- Funding requirements
How much money does the startup need?
The team and their strengths.
- Financial projections
Estimated income and expenditures.
Nobody says your plan has to be a formally written document of a hundred pages. Instead, it should contain a brief description of your project (the product’s essence), basic costs, and an expense budget. If the target audience of this plan is investors, focus on the financial side. For example, you’ll need to show the investors the project’s ability to generate enough cash flow to cover the investments with an acceptable rate of return.
5. Networking Is A Must
All successful startups have a common feature—a developed network of valuable contacts. Well-built relationships with the right people (co-founders, investors, clients) will help you achieve your desired business goals. Networking is about communicating with people and establishing long-term business relationships with them. The more people you know, the higher the chances that some of them will be useful to your business. But where and how can you make these acquaintances? Here are some ways to get connections:
- Attend thematic events and professional conferences
There, you will find out the latest industry news and form significant working contacts who will be useful in the future.
- Sign up for specialized training and masterclasses
These are great places to meet with coaches and mentors who can help steer a startup in the right direction, share their entrepreneurial experience, and give tons of tips for startup success.
- Use social networks
Making business connections online is always less time-consuming than the same process in the physical world.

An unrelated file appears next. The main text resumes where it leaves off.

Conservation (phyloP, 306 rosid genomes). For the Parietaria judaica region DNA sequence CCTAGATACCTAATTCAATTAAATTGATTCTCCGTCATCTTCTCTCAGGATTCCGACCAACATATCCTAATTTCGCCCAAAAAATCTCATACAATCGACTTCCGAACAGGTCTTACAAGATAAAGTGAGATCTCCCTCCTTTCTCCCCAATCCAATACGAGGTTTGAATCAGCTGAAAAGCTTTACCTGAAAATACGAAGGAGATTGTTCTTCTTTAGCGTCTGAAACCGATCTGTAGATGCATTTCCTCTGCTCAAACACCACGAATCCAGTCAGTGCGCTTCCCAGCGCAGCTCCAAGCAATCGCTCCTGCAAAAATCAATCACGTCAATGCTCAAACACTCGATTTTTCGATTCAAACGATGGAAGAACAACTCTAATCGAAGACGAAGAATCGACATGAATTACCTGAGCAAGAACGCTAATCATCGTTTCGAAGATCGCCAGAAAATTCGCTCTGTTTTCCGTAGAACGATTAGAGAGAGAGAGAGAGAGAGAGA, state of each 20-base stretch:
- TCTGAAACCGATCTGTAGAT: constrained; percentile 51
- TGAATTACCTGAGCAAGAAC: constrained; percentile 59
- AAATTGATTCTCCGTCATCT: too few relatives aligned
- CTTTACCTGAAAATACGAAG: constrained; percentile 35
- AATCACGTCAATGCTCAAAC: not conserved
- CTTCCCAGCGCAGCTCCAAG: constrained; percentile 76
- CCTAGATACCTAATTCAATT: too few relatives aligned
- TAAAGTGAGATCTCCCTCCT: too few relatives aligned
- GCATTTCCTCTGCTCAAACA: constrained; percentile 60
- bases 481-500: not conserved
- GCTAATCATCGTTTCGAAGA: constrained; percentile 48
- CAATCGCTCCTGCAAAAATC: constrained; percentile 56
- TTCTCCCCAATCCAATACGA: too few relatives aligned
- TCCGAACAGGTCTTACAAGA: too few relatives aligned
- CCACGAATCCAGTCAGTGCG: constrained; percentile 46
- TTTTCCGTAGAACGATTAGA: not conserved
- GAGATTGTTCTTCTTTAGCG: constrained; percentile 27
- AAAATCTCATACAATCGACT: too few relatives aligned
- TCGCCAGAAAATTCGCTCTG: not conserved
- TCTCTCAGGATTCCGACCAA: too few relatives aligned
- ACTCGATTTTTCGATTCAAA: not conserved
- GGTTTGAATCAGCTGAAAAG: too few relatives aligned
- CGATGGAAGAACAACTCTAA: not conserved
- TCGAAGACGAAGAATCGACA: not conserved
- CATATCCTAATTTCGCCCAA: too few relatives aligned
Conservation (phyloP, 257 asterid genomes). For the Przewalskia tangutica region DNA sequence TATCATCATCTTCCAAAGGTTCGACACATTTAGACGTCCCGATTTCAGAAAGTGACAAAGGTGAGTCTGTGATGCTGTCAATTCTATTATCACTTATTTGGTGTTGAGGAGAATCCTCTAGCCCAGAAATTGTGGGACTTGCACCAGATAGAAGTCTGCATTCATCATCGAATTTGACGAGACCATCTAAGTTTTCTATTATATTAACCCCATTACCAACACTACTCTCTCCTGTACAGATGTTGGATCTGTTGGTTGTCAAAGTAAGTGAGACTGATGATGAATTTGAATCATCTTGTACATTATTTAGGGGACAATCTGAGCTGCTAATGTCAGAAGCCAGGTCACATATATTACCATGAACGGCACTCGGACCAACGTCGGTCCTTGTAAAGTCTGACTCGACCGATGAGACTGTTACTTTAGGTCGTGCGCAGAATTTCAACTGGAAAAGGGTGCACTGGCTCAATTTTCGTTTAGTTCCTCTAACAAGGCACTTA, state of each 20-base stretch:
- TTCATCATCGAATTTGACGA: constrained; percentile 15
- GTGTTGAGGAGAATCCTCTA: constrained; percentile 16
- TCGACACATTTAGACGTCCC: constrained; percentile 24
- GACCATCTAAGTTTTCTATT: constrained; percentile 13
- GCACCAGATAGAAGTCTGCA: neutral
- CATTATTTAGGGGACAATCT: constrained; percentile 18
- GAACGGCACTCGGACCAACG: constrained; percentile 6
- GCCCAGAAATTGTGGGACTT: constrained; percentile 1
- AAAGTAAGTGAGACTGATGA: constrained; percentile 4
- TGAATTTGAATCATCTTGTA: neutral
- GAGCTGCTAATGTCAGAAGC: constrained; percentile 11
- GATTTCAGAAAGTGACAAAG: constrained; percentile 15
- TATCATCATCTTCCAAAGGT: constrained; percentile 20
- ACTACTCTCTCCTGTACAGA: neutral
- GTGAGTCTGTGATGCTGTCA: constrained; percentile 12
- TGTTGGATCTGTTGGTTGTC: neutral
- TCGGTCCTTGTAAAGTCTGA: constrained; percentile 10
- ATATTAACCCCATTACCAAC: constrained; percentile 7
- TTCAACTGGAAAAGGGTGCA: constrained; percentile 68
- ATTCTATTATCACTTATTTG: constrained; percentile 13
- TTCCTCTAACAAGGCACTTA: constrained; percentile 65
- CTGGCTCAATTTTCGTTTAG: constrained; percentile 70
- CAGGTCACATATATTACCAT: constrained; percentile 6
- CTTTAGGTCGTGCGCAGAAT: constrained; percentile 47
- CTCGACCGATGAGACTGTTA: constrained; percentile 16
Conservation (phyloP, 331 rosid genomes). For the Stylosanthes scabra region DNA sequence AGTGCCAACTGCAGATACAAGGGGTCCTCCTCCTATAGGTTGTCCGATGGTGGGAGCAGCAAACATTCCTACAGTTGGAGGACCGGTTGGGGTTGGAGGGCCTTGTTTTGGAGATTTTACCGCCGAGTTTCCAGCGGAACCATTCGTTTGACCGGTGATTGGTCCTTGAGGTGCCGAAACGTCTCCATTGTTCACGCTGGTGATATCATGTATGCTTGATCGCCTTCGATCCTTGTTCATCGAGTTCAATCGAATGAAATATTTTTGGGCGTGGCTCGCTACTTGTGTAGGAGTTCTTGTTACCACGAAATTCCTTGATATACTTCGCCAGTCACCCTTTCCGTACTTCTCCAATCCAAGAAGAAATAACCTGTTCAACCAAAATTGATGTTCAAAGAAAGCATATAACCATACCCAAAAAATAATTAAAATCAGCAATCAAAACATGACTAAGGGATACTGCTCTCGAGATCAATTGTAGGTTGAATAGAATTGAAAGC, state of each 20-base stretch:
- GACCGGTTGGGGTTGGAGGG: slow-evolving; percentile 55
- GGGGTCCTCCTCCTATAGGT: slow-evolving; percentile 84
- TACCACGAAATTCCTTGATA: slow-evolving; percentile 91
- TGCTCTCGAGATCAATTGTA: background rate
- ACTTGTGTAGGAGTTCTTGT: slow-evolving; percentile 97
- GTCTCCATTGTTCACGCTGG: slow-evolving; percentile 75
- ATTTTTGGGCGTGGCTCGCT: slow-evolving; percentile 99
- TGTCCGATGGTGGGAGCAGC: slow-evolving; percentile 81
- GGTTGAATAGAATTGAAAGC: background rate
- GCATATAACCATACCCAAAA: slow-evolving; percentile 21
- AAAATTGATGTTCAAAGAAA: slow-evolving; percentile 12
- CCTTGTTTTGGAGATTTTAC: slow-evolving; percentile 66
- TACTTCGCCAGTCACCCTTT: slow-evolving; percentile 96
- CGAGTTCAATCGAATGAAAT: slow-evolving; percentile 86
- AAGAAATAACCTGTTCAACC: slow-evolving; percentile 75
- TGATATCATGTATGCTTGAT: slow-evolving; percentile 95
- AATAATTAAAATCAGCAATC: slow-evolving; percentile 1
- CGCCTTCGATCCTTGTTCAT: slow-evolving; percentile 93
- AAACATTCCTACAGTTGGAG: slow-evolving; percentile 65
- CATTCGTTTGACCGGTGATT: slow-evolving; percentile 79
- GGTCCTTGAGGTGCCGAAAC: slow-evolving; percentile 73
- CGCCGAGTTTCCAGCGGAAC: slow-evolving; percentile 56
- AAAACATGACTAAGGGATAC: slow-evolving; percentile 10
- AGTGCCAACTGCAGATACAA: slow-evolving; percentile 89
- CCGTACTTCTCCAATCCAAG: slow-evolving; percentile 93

Remember to keep up with new acquaintances. To get started, write a follow-up letter, add them on Linkedin or Facebook, call, or make an appointment. Show that your communication will be two-way and mutually beneficial.
6. Get The Funding
Usually, after you’ve come up with a startup idea and studied the market, you need to find investors. Even if you have set aside a sufficient amount of money in your opinion, do not rush to invest it in your new business in its entirety. Firstly, these funds still may not be enough because it is impossible to calculate all the costs absolutely. To grow and stay one step ahead of the competition, you need to spend a lot of money that you may not have at the time. Secondly, it is wiser to pass some of the risks on to investors. Of course, if you do everything wisely, all investments will return with interest. But you will be much more comfortable knowing that you will not be left destitute if something goes wrong and you fail. Where to look for investors?
- Venture capitalists
- Small business administration (SBA) programs
- Startup launch platforms
- Angel networks
- Bank loans
- Family members and friends
Don’t give up if you can’t get generous offers from investors or if they refuse to work with you. People are afraid to part with money if they do not see a direct benefit. Perhaps you failed to describe the potential revenue of the future product. Learn to persuade investors. Provide some statistics and information from industry sources and explain what benefits each party will get from the transaction. If you are confident that you’ve created a first-class product, it won’t be challenging to convince the investors of its success.
7. Beware Of Too Much Competition
Underestimating competitors is fatal to a startup’s viability in 20% of cases. Many newbies believe that because their product wins in quality, it will automatically beat the competition. Unfortunately, for small business owners, the chances of winning the battle for a consumer against large companies is close to zero.